Herbs in Common With The Tropics

How interesting!  Given that the tropics are such a long way away from Europe and given the fact that these are the same herbs used for the same medicinal purposes, it remains to be found out how they got here.  Or vice-versa?  Were they brought in as medicinal herbs, the plants and their uses by man coming across together as food crops have done at other times?  This would underline the value they must have represented.  And this utility is undiminished – they remain potent herbs to date.


Taraxacum officinale

Isn’t it beautiful! – But a nonsense when it takes over our lawn! However, many of us know that the leaves make a delicious salad and the roasted root has been used for many years to make a delicious drink.  This is another plant we share with the tropics. It doesn’t grow as abundantly here as it does in the UK, thus, it is quite precious.  It’s root and leaves are of  great nutritional and medicinal value.   It has been used for centuries, not only in the Western Tradition of Herbal Medicine, but also in the Traditional Chinese Medicine.

The leaves are rich in potassium, magnesium, zinc and phosphorus. It is one of the best diuretic herbs known.  When used for this purpose it does not deplete the body of its potassium, which is one of the side effects of chemical drugs used for that purpose.

The root is one of the most gentle but effective liver tonics.  It also improves the flow of the bile from the gallbladder and therefore can help to prevent gallstones. It can be used to treat a sluggish pancreas, improving insulin production.  It is an overall digestive tonic and can be used to balance the digestive system as well as improve the metabolism.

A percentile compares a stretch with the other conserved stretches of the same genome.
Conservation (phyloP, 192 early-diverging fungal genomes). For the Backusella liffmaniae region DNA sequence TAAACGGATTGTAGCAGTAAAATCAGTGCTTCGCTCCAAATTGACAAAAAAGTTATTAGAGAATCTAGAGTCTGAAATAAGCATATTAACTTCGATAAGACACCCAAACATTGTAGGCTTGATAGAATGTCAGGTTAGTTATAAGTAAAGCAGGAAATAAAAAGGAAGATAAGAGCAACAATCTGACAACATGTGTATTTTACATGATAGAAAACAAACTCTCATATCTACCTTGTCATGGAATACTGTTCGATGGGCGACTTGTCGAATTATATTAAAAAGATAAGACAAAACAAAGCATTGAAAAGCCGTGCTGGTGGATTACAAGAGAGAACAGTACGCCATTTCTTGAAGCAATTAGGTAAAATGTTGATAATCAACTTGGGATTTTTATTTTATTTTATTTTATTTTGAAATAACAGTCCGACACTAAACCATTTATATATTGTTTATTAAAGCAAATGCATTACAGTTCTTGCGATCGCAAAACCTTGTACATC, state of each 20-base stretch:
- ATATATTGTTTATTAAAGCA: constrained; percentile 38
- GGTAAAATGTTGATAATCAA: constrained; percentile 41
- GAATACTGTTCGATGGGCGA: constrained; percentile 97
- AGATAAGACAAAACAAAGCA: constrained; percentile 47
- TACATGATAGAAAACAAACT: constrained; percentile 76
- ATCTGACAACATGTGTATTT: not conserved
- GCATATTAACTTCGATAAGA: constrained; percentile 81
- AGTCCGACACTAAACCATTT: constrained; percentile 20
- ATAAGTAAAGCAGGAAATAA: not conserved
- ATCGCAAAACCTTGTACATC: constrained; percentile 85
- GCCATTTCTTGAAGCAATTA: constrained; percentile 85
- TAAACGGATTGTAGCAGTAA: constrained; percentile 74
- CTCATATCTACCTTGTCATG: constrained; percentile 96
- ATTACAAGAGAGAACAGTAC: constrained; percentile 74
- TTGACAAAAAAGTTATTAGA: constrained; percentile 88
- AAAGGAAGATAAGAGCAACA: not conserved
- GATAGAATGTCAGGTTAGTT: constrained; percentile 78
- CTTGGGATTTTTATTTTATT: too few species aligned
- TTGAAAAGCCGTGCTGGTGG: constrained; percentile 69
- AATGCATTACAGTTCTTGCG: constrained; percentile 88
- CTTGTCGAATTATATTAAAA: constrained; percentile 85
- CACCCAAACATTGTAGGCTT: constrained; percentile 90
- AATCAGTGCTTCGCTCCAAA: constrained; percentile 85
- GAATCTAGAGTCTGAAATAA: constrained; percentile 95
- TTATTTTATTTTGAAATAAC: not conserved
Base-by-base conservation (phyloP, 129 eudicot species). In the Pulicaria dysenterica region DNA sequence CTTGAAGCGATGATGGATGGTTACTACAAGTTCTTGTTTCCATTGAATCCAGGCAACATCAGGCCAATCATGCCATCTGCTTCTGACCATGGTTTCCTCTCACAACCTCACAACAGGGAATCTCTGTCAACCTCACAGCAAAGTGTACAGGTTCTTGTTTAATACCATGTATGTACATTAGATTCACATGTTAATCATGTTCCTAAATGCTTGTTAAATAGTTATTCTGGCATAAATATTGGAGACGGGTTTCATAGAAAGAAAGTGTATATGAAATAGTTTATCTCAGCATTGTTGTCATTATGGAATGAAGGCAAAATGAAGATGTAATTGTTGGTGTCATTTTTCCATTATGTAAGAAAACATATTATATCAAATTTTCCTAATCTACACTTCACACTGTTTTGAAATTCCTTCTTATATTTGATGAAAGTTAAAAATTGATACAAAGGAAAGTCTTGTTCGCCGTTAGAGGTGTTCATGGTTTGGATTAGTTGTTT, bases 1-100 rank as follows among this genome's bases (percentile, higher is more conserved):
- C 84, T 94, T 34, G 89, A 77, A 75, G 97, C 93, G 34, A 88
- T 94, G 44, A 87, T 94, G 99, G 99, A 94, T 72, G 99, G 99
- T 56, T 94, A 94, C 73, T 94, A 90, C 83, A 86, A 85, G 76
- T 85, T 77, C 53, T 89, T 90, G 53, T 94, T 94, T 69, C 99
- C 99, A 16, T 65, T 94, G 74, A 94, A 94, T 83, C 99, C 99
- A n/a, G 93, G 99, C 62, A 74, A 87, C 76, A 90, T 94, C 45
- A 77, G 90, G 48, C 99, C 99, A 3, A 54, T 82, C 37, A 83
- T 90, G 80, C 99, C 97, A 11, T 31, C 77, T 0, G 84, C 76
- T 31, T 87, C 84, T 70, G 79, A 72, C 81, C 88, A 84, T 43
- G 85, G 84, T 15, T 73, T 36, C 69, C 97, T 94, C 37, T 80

Note: Please consult a qualified medical herbalist before using this herb.


Herbs In Common with the Tropics


Rosemarinus officinalis

This beautiful garden herb does not grow as happily in Brazil as it does in the UK.  It is not seen in many gardens and doesn’t seem to grow in the wild.

Rosemary is traditionally used as an antiseptic, astringent and a food preservative. It is used in facial cleansers for oily skin, and in compresses in treatment of bruises and sprains. It is a very helpful muscle relaxant, and can relieve muscle cramps and improve circulation in the affected area. It also improves relaxation of muscles of the digestive tract and uterus. Therefore, it can be used in cases of digestive complaints and menstrual cramps. Some studies suggest Rosemary’s beneficial effects on our brain. Used in aromatherapy, Rosemary oil is said to improve concentration and memory.
Note: Before using this herb consult a qualified medical herbalist.


Herbs In Common With The Tropics



Verbascum thapsus 

Mullein has been used as an alternative medicine for centuries, and in many countries throughout the world including Brazil. The value of Mullein as a proven medicinal herb is now backed by scientific evidence. I have used this herb successfully for many years to improve digestion and for conditions of the respiratory system including dry cough. Research also indicates that this herb has anti-inflammatory, anticancer, antioxidant, antiviral and anti-bacterial, properties.

Note: please consult a qualified medical herbalist before using this herb.



Herbs in Common with the Tropics


Plantago major

The medicinal properties are found in the leaves and the seeds. The plant has astringent and demulcent properties, and is used as an antiseptic and anti-inflammatory. Conditions treated with this herb include: respiratory problems such as; asthma, emphysema, bronchitis, coughs, hay fever. It also can be used to treat irritable bowel syndrome, gastritis, haemorrhoids and cystitis. The heated or “chewed” leaves can be used as a dressing for wounds, skin inflammation, stings and swellings.

Note: Please seek advice from a qualified medical herbalist before using this herb.